When we know better, we can do better
Reading time: 1 minute, 20 seconds
As a child, I received treatment for my cleft lip and palate at the “Crippled” Children’s Division at Oregon Health Sciences University.
Illegal alien, oriental, cross-dresser, Eskimo, redskin, Indian style, gyp, Indian giving, colored, housewife, Mr. Mom, broad, retarded, cowboys and Indians
These are just a few examples of words I heard growing up that are now known to be racist, sexist, homophobic, or ableist. Language evolves, thank God. Sometimes it takes a while to catch up!
I believe passionately in inclusive language that is respectful, accurate, and relevant to all. I am also a professional writer, editor, and communicator with a strong connection to Asia. (I lived in Japan for three years and traveled throughout Asia in my early 20s.)
So I was caught out when someone recently told me that “Asian American” should not be hyphenated. I immediately began researching, and sure enough, the Chicago Manual of Style and Associated Press Style Book dropped hyphenation of “Americans” a few years ago. Asian Americans fought hard against the hyphen for years, while African Americans still use it at times.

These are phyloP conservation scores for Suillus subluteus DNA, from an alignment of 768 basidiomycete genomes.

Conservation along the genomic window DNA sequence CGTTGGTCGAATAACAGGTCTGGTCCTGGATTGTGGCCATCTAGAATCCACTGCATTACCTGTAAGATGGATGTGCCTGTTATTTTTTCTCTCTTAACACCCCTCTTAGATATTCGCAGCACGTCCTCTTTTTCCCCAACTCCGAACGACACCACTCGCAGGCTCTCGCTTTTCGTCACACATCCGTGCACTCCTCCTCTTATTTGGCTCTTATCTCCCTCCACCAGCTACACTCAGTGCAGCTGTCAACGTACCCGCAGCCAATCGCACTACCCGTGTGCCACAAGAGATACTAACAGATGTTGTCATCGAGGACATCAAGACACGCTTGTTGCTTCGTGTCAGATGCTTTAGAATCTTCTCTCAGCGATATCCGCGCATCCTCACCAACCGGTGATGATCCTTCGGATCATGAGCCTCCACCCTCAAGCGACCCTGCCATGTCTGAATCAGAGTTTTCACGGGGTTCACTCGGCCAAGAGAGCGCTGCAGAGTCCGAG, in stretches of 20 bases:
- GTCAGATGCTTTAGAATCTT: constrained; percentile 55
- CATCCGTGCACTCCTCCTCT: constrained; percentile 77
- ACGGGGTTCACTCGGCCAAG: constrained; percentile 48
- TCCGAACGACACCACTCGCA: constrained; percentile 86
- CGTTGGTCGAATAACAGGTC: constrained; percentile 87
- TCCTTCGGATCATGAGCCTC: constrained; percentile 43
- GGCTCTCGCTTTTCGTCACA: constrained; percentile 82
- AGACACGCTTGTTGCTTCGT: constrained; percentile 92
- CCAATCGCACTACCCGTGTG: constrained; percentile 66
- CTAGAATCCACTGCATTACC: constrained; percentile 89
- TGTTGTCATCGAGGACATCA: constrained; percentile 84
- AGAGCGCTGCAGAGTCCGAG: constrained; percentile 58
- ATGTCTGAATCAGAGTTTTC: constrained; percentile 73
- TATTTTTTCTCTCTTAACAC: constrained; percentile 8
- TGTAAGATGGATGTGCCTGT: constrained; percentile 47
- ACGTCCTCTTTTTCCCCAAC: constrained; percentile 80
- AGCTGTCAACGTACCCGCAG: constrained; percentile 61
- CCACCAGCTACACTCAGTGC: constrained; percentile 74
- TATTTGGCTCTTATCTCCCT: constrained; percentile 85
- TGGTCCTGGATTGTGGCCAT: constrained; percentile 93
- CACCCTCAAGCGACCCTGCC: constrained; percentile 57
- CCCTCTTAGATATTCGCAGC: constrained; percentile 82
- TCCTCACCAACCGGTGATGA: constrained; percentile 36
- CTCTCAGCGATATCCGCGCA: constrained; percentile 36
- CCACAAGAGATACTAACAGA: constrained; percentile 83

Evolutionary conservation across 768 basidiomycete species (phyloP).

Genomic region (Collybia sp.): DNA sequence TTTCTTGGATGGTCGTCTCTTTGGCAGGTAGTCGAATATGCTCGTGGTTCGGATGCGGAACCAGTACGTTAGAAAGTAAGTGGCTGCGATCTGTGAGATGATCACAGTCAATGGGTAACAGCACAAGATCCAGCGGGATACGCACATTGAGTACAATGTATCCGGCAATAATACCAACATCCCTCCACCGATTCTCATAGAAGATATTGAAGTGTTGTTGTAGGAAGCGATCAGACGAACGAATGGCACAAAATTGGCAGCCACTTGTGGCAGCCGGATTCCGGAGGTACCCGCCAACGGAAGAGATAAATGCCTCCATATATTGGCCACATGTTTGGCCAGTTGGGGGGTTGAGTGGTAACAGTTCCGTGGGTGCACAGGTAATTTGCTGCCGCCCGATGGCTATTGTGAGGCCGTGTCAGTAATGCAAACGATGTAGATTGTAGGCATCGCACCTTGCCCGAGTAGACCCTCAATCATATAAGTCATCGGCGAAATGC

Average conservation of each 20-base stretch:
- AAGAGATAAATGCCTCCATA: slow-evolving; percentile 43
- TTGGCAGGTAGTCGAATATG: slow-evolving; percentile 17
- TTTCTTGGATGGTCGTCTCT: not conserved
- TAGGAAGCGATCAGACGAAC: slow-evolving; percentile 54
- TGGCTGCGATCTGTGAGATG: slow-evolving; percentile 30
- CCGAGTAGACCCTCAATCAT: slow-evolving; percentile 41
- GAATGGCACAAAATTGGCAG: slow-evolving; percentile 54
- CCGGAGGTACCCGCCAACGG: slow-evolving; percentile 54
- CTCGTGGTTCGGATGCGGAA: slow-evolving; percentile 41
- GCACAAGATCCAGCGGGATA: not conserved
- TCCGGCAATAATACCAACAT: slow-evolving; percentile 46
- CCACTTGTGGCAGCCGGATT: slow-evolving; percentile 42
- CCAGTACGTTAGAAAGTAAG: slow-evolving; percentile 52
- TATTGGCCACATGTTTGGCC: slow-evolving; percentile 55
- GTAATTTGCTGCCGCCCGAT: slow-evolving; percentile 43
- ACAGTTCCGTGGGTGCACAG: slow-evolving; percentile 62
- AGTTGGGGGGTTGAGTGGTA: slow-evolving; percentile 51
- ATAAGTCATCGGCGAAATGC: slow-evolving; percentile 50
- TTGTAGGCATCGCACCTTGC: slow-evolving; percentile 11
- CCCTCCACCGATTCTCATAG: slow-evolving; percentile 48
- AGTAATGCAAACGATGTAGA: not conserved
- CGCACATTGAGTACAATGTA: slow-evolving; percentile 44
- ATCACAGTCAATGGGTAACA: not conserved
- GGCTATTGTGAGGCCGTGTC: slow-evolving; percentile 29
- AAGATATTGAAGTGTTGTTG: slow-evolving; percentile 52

As Henry Fuhrmann writes in the Conscious Style Guide, “those hyphens serve to divide even as they are meant to connect. Their use in racial and ethnic identifiers can connote an otherness, a sense that people of color are somehow not full citizens or fully American: part American, sure, but also something not American… ‘Japanese-American’ would have perpetuated the notion that its members held dual loyalties and could not be trusted.”
Where have I been?
I regret to think of how I might have unintentionally excluded people by failing to know this.
Sometimes our language takes a long time to catch up.
When we know better, we can do better.
Just in time for Asian American Heritage Month, starting in a few weeks!
I help professional services companies avoid BORING by making communications painless and boosting employee engagement, productivity, and brand recognition. I turn lackluster, jargon-filled, or technical prose into clear dynamic narrative.
As a podcaster for justice, I stand with my sisters from the Women of Color Podcasters Community. We are podcasters united to condemn the tragic murders of George Floyd and Breonna Taylor and many others at the hands of police.
Fertile Ground Communications LLC is a certified women-owned business enterprise, disadvantaged business enterprise, and emerging small business.